Skip links

Fallen Arches: Advice Sheet

Share

What are fallen arches?

Having fallen arches or flat feet means you have very low arches or none at all, sometimes an individual’s are so flat that they press against the floor causing pressure.

The foot naturally has a curve or arch to it, this is sometimes referred to as an in-step – it is the part of the foot that is raised in the air while the rest of your foot is in contact with the ground.

In young children, it is common for them not to have a visible arch. This is because the foot is still forming and the arch is typically cushioned with baby fat and soft tissue. The arch will usually develop as they get older. However in some cases, individuals naturally have flat feet, and they never develop a visible arch. It is suggested that this could be inherited from parents.

Sometimes in adulthood, an individual with well-formed arches may notice that they are gradually lowering over time due to overuse or injury. This is a condition called Adult Acquired Flatfoot Deformity and is more likely to be associated with pain and injury.

 

What Causes Adult Acquired Flat Foot Deformity (AAFD)?

Posterior Tibial Tendon Dysfunction

Weakness or damage to this tendon is the most common cause of AAFD. Tibialis Posterior starts as a muscle next to the calf and runs down the inside of the lower leg attaching to the bones underneath the foot on the outside border. The main purpose of this muscle is to support the foot maintain the arch while you are standing and walking. If the tendon is damaged or weakened it causes the arch to slowly lower over time.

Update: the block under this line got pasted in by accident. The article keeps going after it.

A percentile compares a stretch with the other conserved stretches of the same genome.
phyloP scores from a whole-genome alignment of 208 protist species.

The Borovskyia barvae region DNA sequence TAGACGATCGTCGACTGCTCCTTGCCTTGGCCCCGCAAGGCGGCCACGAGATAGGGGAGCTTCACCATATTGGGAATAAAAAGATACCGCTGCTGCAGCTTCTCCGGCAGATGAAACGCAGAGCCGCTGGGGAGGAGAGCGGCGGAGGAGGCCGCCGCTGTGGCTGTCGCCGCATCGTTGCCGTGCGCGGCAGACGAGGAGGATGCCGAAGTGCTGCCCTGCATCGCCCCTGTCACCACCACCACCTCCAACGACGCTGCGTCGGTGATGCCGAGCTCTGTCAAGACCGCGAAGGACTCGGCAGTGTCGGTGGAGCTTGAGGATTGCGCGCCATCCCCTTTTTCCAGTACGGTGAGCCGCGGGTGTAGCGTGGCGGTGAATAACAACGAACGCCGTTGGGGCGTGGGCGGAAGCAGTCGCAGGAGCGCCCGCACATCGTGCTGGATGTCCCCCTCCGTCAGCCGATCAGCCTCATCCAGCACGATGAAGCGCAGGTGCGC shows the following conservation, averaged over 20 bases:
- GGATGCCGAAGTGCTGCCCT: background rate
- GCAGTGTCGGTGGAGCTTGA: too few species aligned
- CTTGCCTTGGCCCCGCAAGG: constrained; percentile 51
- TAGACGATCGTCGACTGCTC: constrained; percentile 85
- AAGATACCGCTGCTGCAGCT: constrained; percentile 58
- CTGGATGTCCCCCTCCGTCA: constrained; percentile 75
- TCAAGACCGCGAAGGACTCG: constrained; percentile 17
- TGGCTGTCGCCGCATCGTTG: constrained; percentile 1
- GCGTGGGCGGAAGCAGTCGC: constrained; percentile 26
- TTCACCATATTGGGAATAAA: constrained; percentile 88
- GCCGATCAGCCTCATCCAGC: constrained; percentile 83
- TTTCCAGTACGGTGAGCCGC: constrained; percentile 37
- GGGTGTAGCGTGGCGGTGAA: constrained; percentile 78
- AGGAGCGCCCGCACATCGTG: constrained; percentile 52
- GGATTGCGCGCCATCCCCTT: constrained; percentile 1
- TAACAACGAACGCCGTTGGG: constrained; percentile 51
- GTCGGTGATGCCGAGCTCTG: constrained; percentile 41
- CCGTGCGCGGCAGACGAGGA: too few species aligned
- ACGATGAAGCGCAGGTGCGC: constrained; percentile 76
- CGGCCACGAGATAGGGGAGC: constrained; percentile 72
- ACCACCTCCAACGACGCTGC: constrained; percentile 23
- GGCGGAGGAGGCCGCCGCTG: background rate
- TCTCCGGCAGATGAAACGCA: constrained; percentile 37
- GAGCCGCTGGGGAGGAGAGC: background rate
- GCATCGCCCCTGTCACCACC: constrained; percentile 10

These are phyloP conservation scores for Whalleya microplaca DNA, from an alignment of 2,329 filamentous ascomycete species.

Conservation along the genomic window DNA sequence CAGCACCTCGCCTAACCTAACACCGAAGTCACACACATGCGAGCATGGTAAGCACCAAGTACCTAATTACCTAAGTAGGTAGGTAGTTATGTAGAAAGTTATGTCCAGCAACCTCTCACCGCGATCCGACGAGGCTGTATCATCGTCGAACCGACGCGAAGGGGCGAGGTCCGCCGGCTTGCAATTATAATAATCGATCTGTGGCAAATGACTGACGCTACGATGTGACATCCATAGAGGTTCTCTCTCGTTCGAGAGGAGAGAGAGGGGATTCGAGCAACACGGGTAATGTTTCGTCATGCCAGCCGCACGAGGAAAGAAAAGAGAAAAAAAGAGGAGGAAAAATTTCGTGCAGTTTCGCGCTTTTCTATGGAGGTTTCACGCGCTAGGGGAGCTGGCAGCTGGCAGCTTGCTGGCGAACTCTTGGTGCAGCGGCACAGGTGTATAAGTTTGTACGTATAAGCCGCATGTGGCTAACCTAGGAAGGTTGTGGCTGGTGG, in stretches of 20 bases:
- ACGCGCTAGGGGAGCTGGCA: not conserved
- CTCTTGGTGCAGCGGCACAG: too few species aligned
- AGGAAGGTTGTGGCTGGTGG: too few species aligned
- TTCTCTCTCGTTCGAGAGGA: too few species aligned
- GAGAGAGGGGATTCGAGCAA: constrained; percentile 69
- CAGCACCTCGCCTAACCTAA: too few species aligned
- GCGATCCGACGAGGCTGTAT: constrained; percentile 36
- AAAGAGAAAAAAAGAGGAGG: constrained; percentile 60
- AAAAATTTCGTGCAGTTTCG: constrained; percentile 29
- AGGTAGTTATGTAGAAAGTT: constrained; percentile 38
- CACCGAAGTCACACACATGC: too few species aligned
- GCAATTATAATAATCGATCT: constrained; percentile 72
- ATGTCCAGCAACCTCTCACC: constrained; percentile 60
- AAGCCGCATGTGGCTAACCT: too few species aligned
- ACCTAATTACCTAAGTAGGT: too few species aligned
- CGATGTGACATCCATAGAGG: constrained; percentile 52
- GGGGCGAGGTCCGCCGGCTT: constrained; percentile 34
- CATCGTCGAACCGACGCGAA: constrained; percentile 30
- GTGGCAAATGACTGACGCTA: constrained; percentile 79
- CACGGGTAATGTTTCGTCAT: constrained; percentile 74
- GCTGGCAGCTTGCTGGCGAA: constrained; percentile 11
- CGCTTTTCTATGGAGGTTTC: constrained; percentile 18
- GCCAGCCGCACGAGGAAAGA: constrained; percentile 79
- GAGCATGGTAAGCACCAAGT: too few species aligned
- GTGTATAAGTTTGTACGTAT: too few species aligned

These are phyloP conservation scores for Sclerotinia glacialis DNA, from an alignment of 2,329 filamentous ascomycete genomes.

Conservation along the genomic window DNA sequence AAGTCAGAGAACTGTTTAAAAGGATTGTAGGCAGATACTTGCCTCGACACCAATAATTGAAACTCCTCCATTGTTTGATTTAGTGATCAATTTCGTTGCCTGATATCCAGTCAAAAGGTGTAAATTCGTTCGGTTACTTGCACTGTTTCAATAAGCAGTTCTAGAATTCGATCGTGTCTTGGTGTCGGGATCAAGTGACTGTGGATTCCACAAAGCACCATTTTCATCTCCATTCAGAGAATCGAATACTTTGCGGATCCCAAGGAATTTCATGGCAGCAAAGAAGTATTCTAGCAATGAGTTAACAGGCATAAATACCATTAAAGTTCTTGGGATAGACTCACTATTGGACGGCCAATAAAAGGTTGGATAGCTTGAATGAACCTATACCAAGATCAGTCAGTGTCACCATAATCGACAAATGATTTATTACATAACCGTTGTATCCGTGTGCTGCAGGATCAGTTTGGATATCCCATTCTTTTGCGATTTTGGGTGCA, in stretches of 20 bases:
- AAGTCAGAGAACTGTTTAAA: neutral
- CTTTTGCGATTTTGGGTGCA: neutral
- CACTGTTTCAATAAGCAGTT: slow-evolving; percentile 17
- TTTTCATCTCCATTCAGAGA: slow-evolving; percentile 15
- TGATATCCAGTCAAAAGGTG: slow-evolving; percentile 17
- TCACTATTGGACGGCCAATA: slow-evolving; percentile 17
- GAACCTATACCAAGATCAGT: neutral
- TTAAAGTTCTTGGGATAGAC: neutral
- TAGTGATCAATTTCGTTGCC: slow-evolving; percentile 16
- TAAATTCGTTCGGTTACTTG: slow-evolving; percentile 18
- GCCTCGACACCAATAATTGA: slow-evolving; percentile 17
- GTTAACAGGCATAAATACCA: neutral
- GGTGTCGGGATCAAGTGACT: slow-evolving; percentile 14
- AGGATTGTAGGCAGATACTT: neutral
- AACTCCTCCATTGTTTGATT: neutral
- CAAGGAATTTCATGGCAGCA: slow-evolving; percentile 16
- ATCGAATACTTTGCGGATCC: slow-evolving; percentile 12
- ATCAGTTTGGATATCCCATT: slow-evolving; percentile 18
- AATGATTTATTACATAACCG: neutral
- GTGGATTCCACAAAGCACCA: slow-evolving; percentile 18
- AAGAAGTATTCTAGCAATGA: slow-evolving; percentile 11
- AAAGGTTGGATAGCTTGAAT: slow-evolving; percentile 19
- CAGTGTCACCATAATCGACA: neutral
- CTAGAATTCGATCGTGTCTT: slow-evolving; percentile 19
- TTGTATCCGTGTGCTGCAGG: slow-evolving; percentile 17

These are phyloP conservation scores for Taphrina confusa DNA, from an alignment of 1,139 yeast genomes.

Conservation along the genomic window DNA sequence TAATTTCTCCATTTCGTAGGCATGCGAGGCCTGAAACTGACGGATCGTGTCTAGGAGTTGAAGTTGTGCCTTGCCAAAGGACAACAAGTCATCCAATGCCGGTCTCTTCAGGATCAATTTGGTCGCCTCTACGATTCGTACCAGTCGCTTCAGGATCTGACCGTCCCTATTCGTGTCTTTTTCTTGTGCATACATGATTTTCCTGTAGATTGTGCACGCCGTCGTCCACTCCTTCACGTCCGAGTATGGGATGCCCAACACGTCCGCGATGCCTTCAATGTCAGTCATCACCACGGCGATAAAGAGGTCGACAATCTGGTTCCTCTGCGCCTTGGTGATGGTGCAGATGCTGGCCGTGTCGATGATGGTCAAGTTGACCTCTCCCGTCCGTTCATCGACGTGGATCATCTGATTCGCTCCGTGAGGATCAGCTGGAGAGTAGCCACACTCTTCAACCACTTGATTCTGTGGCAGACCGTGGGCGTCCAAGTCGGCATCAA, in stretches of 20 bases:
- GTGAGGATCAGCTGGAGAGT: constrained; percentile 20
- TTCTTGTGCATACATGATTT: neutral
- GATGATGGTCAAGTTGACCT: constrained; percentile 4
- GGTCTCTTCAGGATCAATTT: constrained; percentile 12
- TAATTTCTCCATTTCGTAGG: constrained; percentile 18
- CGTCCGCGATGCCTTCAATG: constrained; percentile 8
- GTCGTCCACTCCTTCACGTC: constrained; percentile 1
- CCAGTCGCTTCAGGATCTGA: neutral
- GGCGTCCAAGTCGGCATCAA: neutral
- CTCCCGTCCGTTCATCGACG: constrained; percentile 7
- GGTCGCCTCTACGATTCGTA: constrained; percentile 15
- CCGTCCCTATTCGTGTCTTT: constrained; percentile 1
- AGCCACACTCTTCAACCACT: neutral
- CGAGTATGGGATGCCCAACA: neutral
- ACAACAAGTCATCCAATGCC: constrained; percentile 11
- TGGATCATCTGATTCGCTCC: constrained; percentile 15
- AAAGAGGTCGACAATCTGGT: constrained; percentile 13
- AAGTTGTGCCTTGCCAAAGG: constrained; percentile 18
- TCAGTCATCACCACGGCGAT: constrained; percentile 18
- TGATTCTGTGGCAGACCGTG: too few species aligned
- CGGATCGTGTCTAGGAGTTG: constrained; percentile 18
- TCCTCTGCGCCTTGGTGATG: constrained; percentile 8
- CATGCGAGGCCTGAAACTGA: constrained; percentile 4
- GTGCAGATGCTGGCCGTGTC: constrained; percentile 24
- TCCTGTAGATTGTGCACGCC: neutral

Injury

Damage to the ligaments of the foot can cause the joints to change alignment. Ligaments work by supporting the bones and limiting excessive movements. If ligaments get torn they can result in a flat and painful foot. It is more common to occur in the middle of the foot but it can also present at the back of the foot behind the arch.

It is not just ligament damage that can result in a flatfoot deformity; fractured or dislocated bones in the midfoot can also result in a similar presentation.

 

Other Medical Conditions

Conditions like diabetes and rheumatoid arthritis can cause anatomical changes to the foot that change the appearance causing them to progressively flatten over time. If you suffer from one of these conditions and are concerned that these changes are happening to you then you should seek advice from your podiatrist, GP or rheumatologist.

 

What should I do if I have Flat Feet?

Flat feet are usually nothing to be concerned about if a fallen arch causes no problems and is not painful, then treatment may not be needed. However occasionally flat feet can be associated with symptoms that may include:
– Painful or swollen feet,
– Ankle, knee, hip and lower back pain (usually worse with higher levels of activity),
– Feet that get tired easily (fatigued),
– Shoes that get worn out too quickly.

 

It is recommended to seek help and advice from a medical professional like a podiatrist or a physiotherapist if: